Although all of them skillful (multi)instrumentalists, they did not produce a record that would sound cold, technical or academic, which is sometimes the case with jazz rock, but instead made a pleasant, adventurous and highly attractive album, which invokes repeated listening. This is particularly the case with two tracks on A side of the vinyl - a lengthy suite-like "Hrepenenje" ("Longing") and piano-led jazz ballad "Na poti" ("On the Way"). Ganchev's amazing fret-less bass work reminds me sometimes of Jaco Pastorius' playful style, while Jaksa's saxophones and keyboards make wonderful melodies and improvisations. Divjak's strong drumming is occasionally supported by the guest percussionist Uros Secerov.

Even though the side B is slightly less surprising, it nonetheless continues the well-beaten path of improvised solo parts of bass, piano, organ and saxophone, which invokes the best moments of German fusion or certain jazzy aspects of English Canterbury Scene. This album is a must listen for any serious jazz-rock and progressive rock connoisseur.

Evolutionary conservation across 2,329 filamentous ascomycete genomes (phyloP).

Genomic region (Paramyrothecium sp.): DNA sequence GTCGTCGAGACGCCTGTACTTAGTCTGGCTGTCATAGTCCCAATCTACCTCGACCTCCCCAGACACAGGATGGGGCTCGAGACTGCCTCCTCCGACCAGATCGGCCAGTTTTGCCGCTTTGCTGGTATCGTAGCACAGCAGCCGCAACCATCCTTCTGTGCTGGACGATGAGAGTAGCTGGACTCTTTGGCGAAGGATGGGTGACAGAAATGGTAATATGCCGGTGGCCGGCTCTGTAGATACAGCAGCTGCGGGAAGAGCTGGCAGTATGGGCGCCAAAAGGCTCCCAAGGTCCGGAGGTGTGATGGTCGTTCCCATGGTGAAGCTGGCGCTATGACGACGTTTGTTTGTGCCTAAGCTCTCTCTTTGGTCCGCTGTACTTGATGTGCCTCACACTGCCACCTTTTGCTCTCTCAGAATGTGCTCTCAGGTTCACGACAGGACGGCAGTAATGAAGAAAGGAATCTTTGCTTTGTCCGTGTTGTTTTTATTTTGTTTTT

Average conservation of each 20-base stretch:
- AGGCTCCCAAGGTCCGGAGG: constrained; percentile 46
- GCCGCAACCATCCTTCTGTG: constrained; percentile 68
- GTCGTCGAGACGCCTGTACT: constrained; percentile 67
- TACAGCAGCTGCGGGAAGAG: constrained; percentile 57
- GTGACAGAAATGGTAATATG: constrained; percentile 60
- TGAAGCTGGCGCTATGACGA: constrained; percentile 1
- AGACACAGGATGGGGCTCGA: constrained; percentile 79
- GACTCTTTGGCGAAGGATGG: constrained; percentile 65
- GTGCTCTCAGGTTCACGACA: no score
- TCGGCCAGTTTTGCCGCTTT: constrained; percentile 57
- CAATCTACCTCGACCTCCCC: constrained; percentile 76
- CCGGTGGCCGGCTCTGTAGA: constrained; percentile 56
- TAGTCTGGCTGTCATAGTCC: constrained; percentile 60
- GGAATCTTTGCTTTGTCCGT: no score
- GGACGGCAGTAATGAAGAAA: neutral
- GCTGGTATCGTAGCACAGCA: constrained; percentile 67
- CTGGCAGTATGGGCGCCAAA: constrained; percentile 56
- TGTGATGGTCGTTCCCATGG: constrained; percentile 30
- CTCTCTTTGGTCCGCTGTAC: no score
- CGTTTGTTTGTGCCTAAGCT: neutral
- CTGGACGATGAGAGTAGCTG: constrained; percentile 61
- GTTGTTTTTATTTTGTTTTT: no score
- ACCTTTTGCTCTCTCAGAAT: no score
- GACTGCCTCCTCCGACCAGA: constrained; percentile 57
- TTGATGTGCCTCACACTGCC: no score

Sončna Pot by SONCNA POT album cover Studio Album, 1979
4.53 | 12 ratings

Sončna Pot
Soncna Pot Jazz Rock/Fusion

Review by percussionist

4 stars Sončna pot, often translated as Sunny Way, although IMHO it sounds more like Sun`s Path, unfortunately was one album project led by Lado Jaksa, Slovenian kinda "jack-of-all-trades" artist - not only playing saxes, clarinet and keyboards, but also being responsible for all of the photos included in the cover artwork. The album, still available as LP only and often quoted as rare collector`s item, nowadays can be classified as an international project: well known, classically educated progrock, jazz and jazzrock/fusion drummer Ratko Divjak is Croatian, Jordan "Dani" Gančev is a Bulgarian exile/immigrant/dissident who had chosen now ex Yugoslavia to be his new homeland and Uros Sećerov, the guest musician is jazz percussionist from Serbia.